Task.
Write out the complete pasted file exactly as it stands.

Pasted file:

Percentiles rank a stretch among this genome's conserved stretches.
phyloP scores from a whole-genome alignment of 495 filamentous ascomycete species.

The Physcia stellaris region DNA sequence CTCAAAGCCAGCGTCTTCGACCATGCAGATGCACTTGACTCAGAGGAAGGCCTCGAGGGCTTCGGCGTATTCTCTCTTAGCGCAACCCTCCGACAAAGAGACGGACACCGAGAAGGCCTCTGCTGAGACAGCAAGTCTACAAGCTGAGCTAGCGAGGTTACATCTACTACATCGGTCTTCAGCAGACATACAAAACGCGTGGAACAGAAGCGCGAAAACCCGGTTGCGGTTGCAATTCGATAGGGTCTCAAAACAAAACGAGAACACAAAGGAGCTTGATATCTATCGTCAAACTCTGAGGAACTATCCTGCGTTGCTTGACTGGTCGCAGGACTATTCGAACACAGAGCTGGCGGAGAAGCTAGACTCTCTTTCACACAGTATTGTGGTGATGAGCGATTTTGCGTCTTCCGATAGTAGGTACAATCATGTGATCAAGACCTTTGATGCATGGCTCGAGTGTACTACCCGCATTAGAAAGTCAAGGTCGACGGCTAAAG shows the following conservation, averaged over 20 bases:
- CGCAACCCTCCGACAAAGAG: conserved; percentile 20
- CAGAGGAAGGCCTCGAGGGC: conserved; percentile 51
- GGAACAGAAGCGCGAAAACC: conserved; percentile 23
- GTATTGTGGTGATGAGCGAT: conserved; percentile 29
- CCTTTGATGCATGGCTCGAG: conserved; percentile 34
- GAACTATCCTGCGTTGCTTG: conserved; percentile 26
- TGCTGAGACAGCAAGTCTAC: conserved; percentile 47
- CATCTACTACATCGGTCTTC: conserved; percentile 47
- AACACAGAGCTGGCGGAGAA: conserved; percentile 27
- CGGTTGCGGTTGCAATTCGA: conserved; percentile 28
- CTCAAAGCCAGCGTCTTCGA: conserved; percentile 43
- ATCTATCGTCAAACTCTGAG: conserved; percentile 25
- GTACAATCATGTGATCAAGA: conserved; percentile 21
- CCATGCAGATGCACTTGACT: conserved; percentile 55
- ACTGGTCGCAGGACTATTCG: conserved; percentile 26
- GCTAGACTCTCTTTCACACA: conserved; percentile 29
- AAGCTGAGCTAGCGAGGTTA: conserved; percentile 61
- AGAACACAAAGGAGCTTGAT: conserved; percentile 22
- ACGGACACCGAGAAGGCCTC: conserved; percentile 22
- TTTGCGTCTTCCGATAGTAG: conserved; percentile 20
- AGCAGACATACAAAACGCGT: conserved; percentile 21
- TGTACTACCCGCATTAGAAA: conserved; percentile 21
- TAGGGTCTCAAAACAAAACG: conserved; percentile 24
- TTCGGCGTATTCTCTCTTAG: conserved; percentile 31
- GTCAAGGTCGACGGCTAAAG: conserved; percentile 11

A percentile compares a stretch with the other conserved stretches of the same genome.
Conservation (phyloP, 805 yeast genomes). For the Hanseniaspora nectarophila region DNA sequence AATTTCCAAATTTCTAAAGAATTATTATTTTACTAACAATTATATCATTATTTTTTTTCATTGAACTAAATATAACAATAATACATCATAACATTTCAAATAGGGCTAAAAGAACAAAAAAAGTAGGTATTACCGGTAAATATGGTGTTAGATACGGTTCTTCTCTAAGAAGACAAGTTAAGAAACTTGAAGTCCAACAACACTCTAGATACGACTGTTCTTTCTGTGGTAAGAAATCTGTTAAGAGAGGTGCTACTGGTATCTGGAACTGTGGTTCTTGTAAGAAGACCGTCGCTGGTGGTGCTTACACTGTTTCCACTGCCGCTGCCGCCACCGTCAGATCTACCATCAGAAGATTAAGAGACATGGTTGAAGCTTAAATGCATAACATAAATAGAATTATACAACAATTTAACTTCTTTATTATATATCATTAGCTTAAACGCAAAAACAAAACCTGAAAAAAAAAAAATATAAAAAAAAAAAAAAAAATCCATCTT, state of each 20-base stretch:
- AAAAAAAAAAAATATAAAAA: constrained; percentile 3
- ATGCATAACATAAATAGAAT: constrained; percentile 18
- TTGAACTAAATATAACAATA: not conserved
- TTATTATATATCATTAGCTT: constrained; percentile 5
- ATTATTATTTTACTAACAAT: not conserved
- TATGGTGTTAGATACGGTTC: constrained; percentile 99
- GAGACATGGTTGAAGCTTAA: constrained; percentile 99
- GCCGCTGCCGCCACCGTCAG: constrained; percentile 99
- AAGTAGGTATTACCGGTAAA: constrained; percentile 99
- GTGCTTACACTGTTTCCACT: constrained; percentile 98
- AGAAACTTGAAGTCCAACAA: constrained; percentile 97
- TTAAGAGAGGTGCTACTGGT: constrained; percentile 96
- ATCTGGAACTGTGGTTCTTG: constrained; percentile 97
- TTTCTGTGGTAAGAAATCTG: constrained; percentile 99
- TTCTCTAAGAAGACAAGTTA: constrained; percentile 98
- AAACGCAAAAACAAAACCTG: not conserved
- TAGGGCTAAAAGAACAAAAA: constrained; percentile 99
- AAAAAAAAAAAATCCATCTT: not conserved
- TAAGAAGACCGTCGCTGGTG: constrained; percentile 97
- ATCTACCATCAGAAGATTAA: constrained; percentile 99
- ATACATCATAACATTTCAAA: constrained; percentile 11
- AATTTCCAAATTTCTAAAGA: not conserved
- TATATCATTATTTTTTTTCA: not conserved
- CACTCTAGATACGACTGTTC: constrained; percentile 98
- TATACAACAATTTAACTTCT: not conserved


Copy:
Percentiles rank a stretch among this genome's conserved stretches.
phyloP scores from a whole-genome alignment of 495 filamentous ascomycete species.

The Physcia stellaris region DNA sequence CTCAAAGCCAGCGTCTTCGACCATGCAGATGCACTTGACTCAGAGGAAGGCCTCGAGGGCTTCGGCGTATTCTCTCTTAGCGCAACCCTCCGACAAAGAGACGGACACCGAGAAGGCCTCTGCTGAGACAGCAAGTCTACAAGCTGAGCTAGCGAGGTTACATCTACTACATCGGTCTTCAGCAGACATACAAAACGCGTGGAACAGAAGCGCGAAAACCCGGTTGCGGTTGCAATTCGATAGGGTCTCAAAACAAAACGAGAACACAAAGGAGCTTGATATCTATCGTCAAACTCTGAGGAACTATCCTGCGTTGCTTGACTGGTCGCAGGACTATTCGAACACAGAGCTGGCGGAGAAGCTAGACTCTCTTTCACACAGTATTGTGGTGATGAGCGATTTTGCGTCTTCCGATAGTAGGTACAATCATGTGATCAAGACCTTTGATGCATGGCTCGAGTGTACTACCCGCATTAGAAAGTCAAGGTCGACGGCTAAAG shows the following conservation, averaged over 20 bases:
- CGCAACCCTCCGACAAAGAG: conserved; percentile 20
- CAGAGGAAGGCCTCGAGGGC: conserved; percentile 51
- GGAACAGAAGCGCGAAAACC: conserved; percentile 23
- GTATTGTGGTGATGAGCGAT: conserved; percentile 29
- CCTTTGATGCATGGCTCGAG: conserved; percentile 34
- GAACTATCCTGCGTTGCTTG: conserved; percentile 26
- TGCTGAGACAGCAAGTCTAC: conserved; percentile 47
- CATCTACTACATCGGTCTTC: conserved; percentile 47
- AACACAGAGCTGGCGGAGAA: conserved; percentile 27
- CGGTTGCGGTTGCAATTCGA: conserved; percentile 28
- CTCAAAGCCAGCGTCTTCGA: conserved; percentile 43
- ATCTATCGTCAAACTCTGAG: conserved; percentile 25
- GTACAATCATGTGATCAAGA: conserved; percentile 21
- CCATGCAGATGCACTTGACT: conserved; percentile 55
- ACTGGTCGCAGGACTATTCG: conserved; percentile 26
- GCTAGACTCTCTTTCACACA: conserved; percentile 29
- AAGCTGAGCTAGCGAGGTTA: conserved; percentile 61
- AGAACACAAAGGAGCTTGAT: conserved; percentile 22
- ACGGACACCGAGAAGGCCTC: conserved; percentile 22
- TTTGCGTCTTCCGATAGTAG: conserved; percentile 20
- AGCAGACATACAAAACGCGT: conserved; percentile 21
- TGTACTACCCGCATTAGAAA: conserved; percentile 21
- TAGGGTCTCAAAACAAAACG: conserved; percentile 24
- TTCGGCGTATTCTCTCTTAG: conserved; percentile 31
- GTCAAGGTCGACGGCTAAAG: conserved; percentile 11

A percentile compares a stretch with the other conserved stretches of the same genome.
Conservation (phyloP, 805 yeast genomes). For the Hanseniaspora nectarophila region DNA sequence AATTTCCAAATTTCTAAAGAATTATTATTTTACTAACAATTATATCATTATTTTTTTTCATTGAACTAAATATAACAATAATACATCATAACATTTCAAATAGGGCTAAAAGAACAAAAAAAGTAGGTATTACCGGTAAATATGGTGTTAGATACGGTTCTTCTCTAAGAAGACAAGTTAAGAAACTTGAAGTCCAACAACACTCTAGATACGACTGTTCTTTCTGTGGTAAGAAATCTGTTAAGAGAGGTGCTACTGGTATCTGGAACTGTGGTTCTTGTAAGAAGACCGTCGCTGGTGGTGCTTACACTGTTTCCACTGCCGCTGCCGCCACCGTCAGATCTACCATCAGAAGATTAAGAGACATGGTTGAAGCTTAAATGCATAACATAAATAGAATTATACAACAATTTAACTTCTTTATTATATATCATTAGCTTAAACGCAAAAACAAAACCTGAAAAAAAAAAAATATAAAAAAAAAAAAAAAAATCCATCTT, state of each 20-base stretch:
- AAAAAAAAAAAATATAAAAA: constrained; percentile 3
- ATGCATAACATAAATAGAAT: constrained; percentile 18
- TTGAACTAAATATAACAATA: not conserved
- TTATTATATATCATTAGCTT: constrained; percentile 5
- ATTATTATTTTACTAACAAT: not conserved
- TATGGTGTTAGATACGGTTC: constrained; percentile 99
- GAGACATGGTTGAAGCTTAA: constrained; percentile 99
- GCCGCTGCCGCCACCGTCAG: constrained; percentile 99
- AAGTAGGTATTACCGGTAAA: constrained; percentile 99
- GTGCTTACACTGTTTCCACT: constrained; percentile 98
- AGAAACTTGAAGTCCAACAA: constrained; percentile 97
- TTAAGAGAGGTGCTACTGGT: constrained; percentile 96
- ATCTGGAACTGTGGTTCTTG: constrained; percentile 97
- TTTCTGTGGTAAGAAATCTG: constrained; percentile 99
- TTCTCTAAGAAGACAAGTTA: constrained; percentile 98
- AAACGCAAAAACAAAACCTG: not conserved
- TAGGGCTAAAAGAACAAAAA: constrained; percentile 99
- AAAAAAAAAAAATCCATCTT: not conserved
- TAAGAAGACCGTCGCTGGTG: constrained; percentile 97
- ATCTACCATCAGAAGATTAA: constrained; percentile 99
- ATACATCATAACATTTCAAA: constrained; percentile 11
- AATTTCCAAATTTCTAAAGA: not conserved
- TATATCATTATTTTTTTTCA: not conserved
- CACTCTAGATACGACTGTTC: constrained; percentile 98
- TATACAACAATTTAACTTCT: not conserved